Lately, it has started to feel as if outrage is everywhere. On both sides of the political aisle, people have taken to social media—and to the streets—to express their fury over perceived injustices. The religious right demands a boycott against a popular coffee chain for removing religious iconography from their holiday cups; meanwhile, the left rallies marches in protest against police brutality against young Black men. In the midst of all this anger, both liberal and conservative pundits have started raising the question: has outrage drowned out civil dialogue in America?
The moment you read the title of this article, you likely had an immediate, gut-level reaction. Perhaps you thought of course, outrage helps get things done! Or maybe you thought that’s ridiculous, outrage just drives people further apart. I would venture to guess, though, that most people have an intuition that outrage is ultimately a bad thing—that it gets in the way of constructive dialogue, further dividing our increasingly-partisan nation.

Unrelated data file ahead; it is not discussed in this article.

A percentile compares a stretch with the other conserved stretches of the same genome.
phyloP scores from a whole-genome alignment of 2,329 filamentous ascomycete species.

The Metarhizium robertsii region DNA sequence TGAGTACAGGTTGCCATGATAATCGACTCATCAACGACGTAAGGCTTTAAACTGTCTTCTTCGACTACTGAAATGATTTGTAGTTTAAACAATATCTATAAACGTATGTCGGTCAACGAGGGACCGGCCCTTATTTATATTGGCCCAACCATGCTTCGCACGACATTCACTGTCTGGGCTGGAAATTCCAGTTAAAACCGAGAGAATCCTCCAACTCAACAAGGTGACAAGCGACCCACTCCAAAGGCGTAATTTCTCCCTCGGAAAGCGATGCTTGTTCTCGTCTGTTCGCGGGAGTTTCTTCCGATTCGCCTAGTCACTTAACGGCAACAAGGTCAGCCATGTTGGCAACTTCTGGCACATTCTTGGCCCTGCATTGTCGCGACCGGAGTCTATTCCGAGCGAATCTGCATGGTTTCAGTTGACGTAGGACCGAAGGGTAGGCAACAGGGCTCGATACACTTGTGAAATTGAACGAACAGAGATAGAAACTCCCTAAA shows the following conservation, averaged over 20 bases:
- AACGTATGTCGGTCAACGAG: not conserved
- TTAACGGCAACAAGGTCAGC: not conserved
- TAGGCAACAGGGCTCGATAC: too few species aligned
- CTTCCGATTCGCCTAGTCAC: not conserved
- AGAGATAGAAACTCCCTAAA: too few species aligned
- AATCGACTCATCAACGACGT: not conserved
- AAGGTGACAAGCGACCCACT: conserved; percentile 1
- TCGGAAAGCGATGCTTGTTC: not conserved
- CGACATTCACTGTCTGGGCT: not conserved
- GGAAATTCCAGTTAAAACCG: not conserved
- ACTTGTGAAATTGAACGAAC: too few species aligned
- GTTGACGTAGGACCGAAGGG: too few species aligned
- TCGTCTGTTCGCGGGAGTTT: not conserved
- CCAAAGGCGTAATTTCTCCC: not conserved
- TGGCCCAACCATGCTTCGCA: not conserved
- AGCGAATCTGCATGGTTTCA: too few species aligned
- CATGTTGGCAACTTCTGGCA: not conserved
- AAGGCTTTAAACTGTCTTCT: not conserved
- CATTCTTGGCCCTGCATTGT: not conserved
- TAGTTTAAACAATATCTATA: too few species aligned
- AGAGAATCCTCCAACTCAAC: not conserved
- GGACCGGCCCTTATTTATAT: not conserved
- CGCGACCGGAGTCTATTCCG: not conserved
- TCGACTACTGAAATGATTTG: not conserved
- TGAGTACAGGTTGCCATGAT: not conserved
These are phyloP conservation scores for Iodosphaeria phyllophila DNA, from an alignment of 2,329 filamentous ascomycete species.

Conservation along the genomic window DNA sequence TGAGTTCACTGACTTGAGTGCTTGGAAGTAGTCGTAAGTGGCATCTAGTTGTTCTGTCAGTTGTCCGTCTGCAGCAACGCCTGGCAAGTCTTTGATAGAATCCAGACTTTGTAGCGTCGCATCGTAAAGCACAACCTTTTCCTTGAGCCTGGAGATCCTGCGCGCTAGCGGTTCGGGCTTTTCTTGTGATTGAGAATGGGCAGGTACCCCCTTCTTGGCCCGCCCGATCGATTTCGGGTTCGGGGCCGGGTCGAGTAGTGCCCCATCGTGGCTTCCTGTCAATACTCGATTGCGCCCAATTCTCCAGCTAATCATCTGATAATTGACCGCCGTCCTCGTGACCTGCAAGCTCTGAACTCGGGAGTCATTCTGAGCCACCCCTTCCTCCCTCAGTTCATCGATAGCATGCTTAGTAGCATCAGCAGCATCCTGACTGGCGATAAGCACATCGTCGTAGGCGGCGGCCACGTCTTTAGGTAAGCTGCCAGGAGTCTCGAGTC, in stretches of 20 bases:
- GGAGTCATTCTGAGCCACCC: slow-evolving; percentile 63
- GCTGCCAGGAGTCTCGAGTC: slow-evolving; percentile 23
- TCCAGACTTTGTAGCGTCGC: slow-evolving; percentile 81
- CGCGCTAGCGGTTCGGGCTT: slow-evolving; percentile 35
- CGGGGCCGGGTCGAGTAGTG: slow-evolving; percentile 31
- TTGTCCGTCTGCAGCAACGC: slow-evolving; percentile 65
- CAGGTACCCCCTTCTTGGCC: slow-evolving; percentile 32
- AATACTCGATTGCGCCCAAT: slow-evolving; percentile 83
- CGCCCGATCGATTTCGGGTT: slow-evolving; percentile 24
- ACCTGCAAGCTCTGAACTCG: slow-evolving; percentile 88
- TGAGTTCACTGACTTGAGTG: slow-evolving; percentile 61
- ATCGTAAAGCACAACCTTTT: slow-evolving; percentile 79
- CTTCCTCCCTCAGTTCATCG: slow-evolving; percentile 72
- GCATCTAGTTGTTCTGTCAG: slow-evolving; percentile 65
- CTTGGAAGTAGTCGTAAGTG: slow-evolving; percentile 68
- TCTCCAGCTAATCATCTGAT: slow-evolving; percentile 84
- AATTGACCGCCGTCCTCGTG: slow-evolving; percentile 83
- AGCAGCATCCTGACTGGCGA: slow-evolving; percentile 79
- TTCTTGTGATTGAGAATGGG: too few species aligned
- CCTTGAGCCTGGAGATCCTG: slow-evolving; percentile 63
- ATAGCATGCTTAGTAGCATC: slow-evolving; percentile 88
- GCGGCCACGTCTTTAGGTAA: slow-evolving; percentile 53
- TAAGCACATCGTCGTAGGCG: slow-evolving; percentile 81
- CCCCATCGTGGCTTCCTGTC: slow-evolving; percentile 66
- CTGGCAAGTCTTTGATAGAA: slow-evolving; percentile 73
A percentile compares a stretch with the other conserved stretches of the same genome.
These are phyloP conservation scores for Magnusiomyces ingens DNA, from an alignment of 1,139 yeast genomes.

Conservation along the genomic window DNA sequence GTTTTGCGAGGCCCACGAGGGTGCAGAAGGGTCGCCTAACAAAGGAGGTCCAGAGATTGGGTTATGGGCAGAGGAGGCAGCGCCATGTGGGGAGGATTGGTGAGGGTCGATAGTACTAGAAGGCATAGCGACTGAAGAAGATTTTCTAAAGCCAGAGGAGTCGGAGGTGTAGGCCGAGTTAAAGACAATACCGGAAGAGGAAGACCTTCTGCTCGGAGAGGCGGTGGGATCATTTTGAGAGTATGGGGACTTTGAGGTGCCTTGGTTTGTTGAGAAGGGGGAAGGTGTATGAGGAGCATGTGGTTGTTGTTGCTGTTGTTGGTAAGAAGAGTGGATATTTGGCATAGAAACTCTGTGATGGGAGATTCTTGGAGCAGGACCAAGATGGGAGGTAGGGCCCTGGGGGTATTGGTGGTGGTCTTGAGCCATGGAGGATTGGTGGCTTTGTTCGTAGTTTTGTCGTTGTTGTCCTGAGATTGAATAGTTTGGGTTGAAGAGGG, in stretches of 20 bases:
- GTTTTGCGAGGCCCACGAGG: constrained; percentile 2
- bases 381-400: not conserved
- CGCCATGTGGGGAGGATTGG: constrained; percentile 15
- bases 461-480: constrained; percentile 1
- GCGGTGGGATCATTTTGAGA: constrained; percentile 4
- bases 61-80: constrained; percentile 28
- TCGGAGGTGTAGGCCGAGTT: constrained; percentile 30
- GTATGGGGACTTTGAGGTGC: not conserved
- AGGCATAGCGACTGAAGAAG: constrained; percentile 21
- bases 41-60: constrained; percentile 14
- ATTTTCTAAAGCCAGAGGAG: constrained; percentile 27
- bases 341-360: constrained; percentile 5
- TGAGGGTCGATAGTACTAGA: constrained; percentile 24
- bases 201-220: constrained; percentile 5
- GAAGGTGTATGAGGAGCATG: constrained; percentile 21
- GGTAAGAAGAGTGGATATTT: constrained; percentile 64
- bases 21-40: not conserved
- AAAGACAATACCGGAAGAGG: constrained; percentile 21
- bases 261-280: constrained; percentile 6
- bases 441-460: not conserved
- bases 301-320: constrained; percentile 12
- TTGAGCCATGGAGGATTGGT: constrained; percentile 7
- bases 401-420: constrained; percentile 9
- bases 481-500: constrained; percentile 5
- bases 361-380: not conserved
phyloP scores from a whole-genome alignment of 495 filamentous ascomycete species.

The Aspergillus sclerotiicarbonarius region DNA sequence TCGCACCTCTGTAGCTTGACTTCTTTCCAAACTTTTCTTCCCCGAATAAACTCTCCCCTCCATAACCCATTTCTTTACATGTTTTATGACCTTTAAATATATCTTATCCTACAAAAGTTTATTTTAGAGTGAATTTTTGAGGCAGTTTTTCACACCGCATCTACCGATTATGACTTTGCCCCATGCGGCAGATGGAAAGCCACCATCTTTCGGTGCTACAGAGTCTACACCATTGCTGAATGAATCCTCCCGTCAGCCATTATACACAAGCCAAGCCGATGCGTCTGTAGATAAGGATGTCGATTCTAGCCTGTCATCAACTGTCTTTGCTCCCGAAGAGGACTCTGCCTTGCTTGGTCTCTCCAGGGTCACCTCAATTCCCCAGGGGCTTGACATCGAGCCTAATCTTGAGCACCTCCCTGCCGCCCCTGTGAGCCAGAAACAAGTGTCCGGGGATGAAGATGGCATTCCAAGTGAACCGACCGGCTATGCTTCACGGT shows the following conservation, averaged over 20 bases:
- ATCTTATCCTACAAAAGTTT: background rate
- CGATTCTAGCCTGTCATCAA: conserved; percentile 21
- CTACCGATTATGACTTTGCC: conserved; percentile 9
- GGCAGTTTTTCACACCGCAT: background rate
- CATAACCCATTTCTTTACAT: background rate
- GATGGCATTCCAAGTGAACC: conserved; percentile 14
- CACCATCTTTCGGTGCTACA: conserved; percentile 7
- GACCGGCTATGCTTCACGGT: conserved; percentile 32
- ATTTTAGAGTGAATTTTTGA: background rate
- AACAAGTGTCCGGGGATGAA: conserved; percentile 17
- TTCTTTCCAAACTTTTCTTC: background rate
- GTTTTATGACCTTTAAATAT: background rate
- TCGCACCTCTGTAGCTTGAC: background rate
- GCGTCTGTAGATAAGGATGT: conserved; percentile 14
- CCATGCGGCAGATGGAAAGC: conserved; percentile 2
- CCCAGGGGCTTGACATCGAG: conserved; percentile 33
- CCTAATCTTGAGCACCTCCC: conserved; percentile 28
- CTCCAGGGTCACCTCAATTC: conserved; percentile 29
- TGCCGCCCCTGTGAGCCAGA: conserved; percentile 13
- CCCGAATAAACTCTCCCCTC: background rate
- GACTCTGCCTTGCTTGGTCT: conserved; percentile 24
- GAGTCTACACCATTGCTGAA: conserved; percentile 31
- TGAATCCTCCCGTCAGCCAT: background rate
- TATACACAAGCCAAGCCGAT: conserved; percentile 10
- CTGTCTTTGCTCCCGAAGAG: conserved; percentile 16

A similar discussion has been going on in psychology, in two separate subfields: moral psychology (the scientific study of how we judge what’s right and wrong) and intergroup psychology (the study of how different groups—e.g., genders, races/ethnicities, religions—interact). As those of you who voted for option number two—“outrage is bad”—might have predicted, some research from moral psychology suggests outrage drives disproportionately aggressive behavior against wrongdoers. But on the flip side, and consistent with “outrage is good” option number one, work in intergroup psychology demonstrates outrage can serve as a glue binding people together in activism against injustice—increased anger predicts support for non-violent solutions to intractable conflicts like the one between Israel and Palestine.
So if the experimental results on outrage are mixed, what’s the truth about outrage?